What that change might be is hard to determine. It’s still a matter of talent and not having enough of it. There is only so much a coach can do with no forward depth and no top defenders. And there is only so much a GM can do to make changes when there are so few assets to trade.

In the end, it all goes back to the mess the previous front office left behind and is a reminder as to how much work Ken Holland still has to do in fixing it.

Fernie Flaman Jersey

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The Boston Bruins and the hockey world lost one of the all time greats on June 22, 2012. Fernie Flaman has never been a household name with the likes of Eddie Shore, Bobby Orr, Phil Esposito or even Dit Clapper. However he was one of the toughest defencemen to skate against, which has been confirmed by legends such as Gordie Howe and Jean Beliveau. He never lifted the cup over his head with the Bruins; however, when the Bruins traded him to the Maple Leafs during the 1951 season, he finally got his name etched on the Cup. Flaman never put up large numbers during his career, but his hard nosed play and shear intimidation earned him the honors of being inducted into the Hall of Fame in 1990.

Flaman ended his 17 year career with 34 goals, 176 assists and 1,370 penalty minutes in 910 games. It wasn’t Flaman’s job to score goals. He was on the ice to stop his opponents from scoring by delivering one of the hardest body checks in the league and blocking shot after shot. After Flaman was done tenderizing his opponents they didn’t even want to pass through his blue line knowing he was right there waiting for them. During the 1954-55 season he led the league in penalty minutes with 150 proving time after time how gritty he was.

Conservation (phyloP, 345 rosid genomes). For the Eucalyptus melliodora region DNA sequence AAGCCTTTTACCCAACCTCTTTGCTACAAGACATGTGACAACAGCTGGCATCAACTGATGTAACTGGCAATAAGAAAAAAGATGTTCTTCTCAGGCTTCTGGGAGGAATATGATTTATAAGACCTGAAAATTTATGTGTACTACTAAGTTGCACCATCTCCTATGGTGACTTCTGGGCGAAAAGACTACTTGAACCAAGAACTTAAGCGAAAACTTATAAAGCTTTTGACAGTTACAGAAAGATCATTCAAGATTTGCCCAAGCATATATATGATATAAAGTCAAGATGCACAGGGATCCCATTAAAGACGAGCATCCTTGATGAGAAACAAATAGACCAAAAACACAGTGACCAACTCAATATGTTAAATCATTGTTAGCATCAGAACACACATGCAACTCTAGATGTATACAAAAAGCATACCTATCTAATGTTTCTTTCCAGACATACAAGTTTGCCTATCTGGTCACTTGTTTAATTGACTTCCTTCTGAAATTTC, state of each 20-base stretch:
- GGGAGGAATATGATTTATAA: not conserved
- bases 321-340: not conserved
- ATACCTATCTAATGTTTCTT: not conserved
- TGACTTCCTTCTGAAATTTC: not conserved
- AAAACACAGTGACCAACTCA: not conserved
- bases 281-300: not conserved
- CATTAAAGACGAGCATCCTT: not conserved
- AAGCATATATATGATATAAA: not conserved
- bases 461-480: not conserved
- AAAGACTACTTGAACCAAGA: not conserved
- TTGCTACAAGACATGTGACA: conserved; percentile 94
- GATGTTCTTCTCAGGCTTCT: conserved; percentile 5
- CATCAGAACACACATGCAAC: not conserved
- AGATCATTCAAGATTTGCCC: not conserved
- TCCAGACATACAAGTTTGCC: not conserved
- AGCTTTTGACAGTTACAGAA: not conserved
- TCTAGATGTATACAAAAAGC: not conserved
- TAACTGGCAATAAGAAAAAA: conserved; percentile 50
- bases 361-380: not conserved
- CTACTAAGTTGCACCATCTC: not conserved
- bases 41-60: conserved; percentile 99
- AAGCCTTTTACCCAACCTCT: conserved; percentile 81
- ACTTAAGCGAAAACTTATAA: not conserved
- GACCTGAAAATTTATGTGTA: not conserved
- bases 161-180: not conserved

After his NHL career came to an end, Flaman played for the AHL’s Providence Reds where he was still the best defenceman on the team as a player/coach/general manager. He played three more years with the Reds until he decided to retire and take his knowledge to coaching only. He didn’t have a lot of success as a coach until he took the head coaching position at Northeastern University. During his time with the Huskies he had a sub .500 record of 255-301–23, however he won the Hockey East Championship in 1988-89.

Fernie Flaman continued to live a life of hockey into his earlier eighties where he occasionally did scouting for the New Jersey Devils. He was a player, coach, general manager and scout, but most importantly an ambassador for the game of hockey.

Career Achievements:

5 time NHL all star (second team 1955, 1957, 1958)

Stanley Cup Champion (1951)

Bruins captain (1955-1961)

Hall of Fame inductee (1990)

4 Time Beanpot Champion as a coach for the Northeastern Huskies (1979, 1983, 1984, 1987)

Hockey East Champion as a coach for the Northeastern Huskies (1989)

***

Ferdinand Charles Flaman (1927-2012)